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Lessons from the Inca Trail

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Dr. Eric Kuennen wanted to take his students, all future teachers of math, out of their comfort zone. This desire to shake things up led Kuennen and 16 of his students to the mountains, jungles and deserts of Peru.

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Math Education in Peru

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Dr. Eric Kuennen wanted to take his students, all future teachers of math, out of their comfort zone. He wanted them to view the world of mathematics from a different perspective. This desire to shake things up led Kuennen and 16 of his students to the mountains, jungles and deserts of Peru.

"We really need to go someplace that's different from the U.S.," said Kuennen, an assistant professor of math at the University of Wisconsin Oshkosh, who along with Dr. Jennifer Szydlik, led the students on a study tour in Peru last summer. "We need to take them out of their comfort level."

A Different View

In this four-week course "International Comparative Mathematics Education Seminar," (Math Education in Peru), students spent the first week of class in Oshkosh, where they studied theories and conditions of learning and the theory and practice of teaching. The next two weeks took place in Lima, the capital of Peru, where the students attended class at the Universidad del Pacifico and visited public and private elementary and seconInca castledary schools. The students were also given an opportunity to teach a class to Peruvian students. The last week was spent traveling Peru where they stayed at a jungle lodge in the Peruvian Amazon Rainforest, explored the Inca ruins and hiked the Inca Trail to Machu Picchu.

Kuennen said going to Peru, for many of his students, was a journey in discovery. "It is completely different from what they are used to in Oshkosh, in Wisconsin," he says. "The city of Lima is a huge sprawling city with lots of lower-income, kind of Third World neighborhoods. It was an eye-opener for our students to see that so much of the world lives in a completely different standard of living than what we're used to."

Two math professors and 16 students embarked on a four-week journey that started in the classroom in Oshkosh and ended in the Peruvian Andes mountains.  In an interview with COLS Special Reports producer Grace Lim, professors Eric Kuennen and Jennifer Szydlik and their students Erica Prosser and Ben Ward talk about the lessons learned on the Inca Trail.

The video is also available for download to your iPod through UW Oshkosh iTunesU (requires iTunes).
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Cities, Jungles and Mountains

Ben Ward, a senior majoring in education, said he knew little about Peru before venturing there. "I heard of the Incas, I've heard of the Andes and I knew that it was in South America," said Ward, who has never traveled outside the United States prior to this trip .

Ward was humbled by what he saw -- from the deplorable conditions in the slum cities to the majestic mountains. "I didn't really expect the slums to be that bad and to be able to see it forever," he said. "But there were also parts that were really beautiful, the sand dunes, the rainforests were amazing, and Machu Picchu was breath-taking."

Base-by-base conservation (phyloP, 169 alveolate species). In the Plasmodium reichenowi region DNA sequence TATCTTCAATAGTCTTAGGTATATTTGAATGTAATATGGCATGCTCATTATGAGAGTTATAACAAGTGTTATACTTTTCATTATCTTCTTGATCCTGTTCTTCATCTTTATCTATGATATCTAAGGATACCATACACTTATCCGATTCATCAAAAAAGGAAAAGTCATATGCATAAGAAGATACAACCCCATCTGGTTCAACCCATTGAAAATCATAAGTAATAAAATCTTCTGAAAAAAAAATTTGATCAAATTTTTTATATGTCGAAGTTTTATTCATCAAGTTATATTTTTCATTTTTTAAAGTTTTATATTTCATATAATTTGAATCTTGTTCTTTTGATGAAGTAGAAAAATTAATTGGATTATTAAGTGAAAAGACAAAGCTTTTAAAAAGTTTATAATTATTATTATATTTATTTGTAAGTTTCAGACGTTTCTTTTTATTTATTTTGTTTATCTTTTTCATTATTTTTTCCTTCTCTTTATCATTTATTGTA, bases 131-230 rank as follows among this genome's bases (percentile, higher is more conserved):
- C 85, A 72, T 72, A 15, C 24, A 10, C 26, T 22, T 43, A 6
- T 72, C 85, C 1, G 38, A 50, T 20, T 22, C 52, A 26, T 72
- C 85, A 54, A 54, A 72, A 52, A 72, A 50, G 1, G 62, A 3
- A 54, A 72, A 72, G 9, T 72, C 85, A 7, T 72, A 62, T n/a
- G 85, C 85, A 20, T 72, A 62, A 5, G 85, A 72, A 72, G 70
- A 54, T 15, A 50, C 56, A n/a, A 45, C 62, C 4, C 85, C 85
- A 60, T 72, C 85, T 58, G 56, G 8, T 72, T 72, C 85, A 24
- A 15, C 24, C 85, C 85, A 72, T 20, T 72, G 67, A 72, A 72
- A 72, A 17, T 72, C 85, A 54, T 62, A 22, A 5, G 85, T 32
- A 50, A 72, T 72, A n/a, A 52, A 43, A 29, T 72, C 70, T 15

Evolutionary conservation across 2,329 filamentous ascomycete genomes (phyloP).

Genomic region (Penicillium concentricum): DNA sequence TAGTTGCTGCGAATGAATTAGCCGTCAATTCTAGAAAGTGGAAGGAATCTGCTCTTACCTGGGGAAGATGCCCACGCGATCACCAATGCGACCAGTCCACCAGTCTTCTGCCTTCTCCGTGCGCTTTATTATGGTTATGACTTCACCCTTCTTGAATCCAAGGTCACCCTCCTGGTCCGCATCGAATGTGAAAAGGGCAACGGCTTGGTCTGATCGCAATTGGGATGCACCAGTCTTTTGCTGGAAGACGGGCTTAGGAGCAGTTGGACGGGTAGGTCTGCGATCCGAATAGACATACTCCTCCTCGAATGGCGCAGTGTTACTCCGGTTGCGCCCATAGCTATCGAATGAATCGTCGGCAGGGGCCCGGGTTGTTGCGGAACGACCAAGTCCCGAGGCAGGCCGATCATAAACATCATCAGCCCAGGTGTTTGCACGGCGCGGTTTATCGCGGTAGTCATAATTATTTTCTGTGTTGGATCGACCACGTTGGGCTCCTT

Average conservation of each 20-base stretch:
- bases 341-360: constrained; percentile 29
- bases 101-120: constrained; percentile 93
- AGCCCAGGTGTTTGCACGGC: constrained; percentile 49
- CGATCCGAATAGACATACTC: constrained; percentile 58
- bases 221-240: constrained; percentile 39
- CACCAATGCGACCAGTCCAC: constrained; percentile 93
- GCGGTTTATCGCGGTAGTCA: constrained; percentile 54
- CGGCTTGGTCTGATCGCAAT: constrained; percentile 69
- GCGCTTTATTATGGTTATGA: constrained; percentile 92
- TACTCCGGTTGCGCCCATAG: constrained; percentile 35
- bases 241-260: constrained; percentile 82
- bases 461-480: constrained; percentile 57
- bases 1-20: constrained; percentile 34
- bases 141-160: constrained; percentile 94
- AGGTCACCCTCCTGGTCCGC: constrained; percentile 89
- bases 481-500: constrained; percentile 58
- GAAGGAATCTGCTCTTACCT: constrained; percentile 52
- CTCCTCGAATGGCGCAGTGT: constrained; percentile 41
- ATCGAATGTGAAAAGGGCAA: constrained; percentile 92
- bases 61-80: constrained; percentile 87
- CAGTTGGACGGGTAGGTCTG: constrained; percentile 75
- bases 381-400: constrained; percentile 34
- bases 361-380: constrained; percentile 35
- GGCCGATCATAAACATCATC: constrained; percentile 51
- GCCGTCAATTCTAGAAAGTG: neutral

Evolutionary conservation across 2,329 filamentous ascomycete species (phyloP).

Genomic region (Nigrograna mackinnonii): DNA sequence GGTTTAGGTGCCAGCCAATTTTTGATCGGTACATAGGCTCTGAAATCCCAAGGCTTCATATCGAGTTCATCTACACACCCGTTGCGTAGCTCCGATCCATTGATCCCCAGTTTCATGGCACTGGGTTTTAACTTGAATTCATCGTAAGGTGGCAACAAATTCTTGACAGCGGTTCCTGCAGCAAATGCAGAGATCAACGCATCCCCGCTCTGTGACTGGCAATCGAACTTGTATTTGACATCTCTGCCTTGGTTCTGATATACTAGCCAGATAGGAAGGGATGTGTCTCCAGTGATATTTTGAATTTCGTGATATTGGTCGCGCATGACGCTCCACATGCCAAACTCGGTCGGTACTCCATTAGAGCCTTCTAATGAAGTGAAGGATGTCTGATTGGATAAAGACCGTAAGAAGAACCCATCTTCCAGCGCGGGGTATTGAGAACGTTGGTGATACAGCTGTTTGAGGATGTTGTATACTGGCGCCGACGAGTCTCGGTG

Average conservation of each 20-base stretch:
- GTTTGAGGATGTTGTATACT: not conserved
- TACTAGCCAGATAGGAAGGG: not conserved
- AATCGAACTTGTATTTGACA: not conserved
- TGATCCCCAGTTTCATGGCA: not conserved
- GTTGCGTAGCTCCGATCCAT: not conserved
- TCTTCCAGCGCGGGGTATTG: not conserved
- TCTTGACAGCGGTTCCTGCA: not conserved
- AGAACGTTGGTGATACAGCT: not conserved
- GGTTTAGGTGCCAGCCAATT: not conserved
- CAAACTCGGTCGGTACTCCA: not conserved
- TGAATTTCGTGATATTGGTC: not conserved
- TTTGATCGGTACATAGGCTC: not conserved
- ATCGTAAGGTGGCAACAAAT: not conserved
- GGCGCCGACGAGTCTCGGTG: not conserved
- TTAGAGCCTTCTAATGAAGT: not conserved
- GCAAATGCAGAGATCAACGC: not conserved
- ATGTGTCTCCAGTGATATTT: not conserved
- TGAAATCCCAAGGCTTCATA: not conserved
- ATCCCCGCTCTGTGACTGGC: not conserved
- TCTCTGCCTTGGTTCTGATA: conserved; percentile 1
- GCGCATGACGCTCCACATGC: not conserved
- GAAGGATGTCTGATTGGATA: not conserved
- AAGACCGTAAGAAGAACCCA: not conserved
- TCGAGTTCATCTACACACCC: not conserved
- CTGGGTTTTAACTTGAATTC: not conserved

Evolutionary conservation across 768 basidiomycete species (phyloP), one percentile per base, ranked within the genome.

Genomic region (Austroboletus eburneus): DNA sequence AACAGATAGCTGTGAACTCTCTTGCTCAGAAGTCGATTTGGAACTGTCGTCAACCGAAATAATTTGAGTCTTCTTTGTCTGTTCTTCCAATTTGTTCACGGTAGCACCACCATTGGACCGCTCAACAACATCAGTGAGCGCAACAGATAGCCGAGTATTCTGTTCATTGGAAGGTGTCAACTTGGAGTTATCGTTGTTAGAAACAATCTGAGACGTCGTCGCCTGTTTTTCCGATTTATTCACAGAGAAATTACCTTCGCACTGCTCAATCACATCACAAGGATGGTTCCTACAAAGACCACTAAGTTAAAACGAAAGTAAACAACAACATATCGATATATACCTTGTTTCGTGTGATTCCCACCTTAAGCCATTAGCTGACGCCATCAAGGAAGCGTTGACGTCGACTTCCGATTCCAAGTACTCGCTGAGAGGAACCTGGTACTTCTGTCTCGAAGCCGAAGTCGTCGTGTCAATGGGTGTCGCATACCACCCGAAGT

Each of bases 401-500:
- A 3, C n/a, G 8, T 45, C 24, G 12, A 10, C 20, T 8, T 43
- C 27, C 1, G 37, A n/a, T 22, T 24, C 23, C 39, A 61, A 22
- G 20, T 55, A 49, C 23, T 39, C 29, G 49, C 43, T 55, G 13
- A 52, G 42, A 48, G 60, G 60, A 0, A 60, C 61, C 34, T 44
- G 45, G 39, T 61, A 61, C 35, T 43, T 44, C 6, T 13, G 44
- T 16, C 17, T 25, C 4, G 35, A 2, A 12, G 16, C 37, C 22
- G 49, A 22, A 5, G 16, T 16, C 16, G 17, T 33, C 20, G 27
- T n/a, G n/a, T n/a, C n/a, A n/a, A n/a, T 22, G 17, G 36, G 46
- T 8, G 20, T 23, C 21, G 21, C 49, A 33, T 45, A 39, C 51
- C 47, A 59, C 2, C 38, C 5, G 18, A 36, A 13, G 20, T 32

Fellow student Erica Prosser, who is majoring in elementary education, was equally enthralled. She says the experience of teaching a lesson in the Peruvian schools will help her become a better teacher. She is student teaching in Cameroon this spring.

Inca classroomShe said the students in Peru weren't used to working in groups. "There wasn't much student-centered there at all. It  was more of the teacher-transmitting the knowledge to the kids."

Prosser and her classmates decided to switch things up. They gave the Peruvian kids a group-work activity to tackle. "They were very taken aback," she says. "They weren't used to the idea of mathematics coming from them."

But toward the end of the day, Prosser said the Peruvian kids were getting the hang of this different style of teaching and learning. "They were really catching on, really enjoying the interactive way of learning mathematics."

Prosser said studying abroad has proven invaluable in her quest to be a teacher. "You have to be more sensitive to different cultures to different ways of living," she says. "It’s just so much better to not live underneath a rock and think that your way of living is the right way, or that your way of thinking is the only way. Anytime you can broaden your mind is absolutely beneficial to you and to anybody that you come in contact with."Inca students sitting

Szydlik, who has taught in the math department since 1995, agrees. "It’s very difficult to see your own culture, your own world from the inside only," she said. "And many of these students have never been anywhere but on the inside of their world." 

But the study abroad program gave the students another view of the world. "This gave us the opportunity to see things from the outside, to stand somewhere else," she said. "The math education in Peru trip gave us that, allowed us to see not only that culture, but our own in a different way."


Peru photos courtesy of the instructors and students. Photo composite by Shawn McAfee of UW Oshkosh Media Services. For more information about the math edu in Peru trip, please visit Dr. Eric Kuennen's Web site.



The UWO Math Ed in Peru group riding dune buggies near Huacachina in Ica, Peru.

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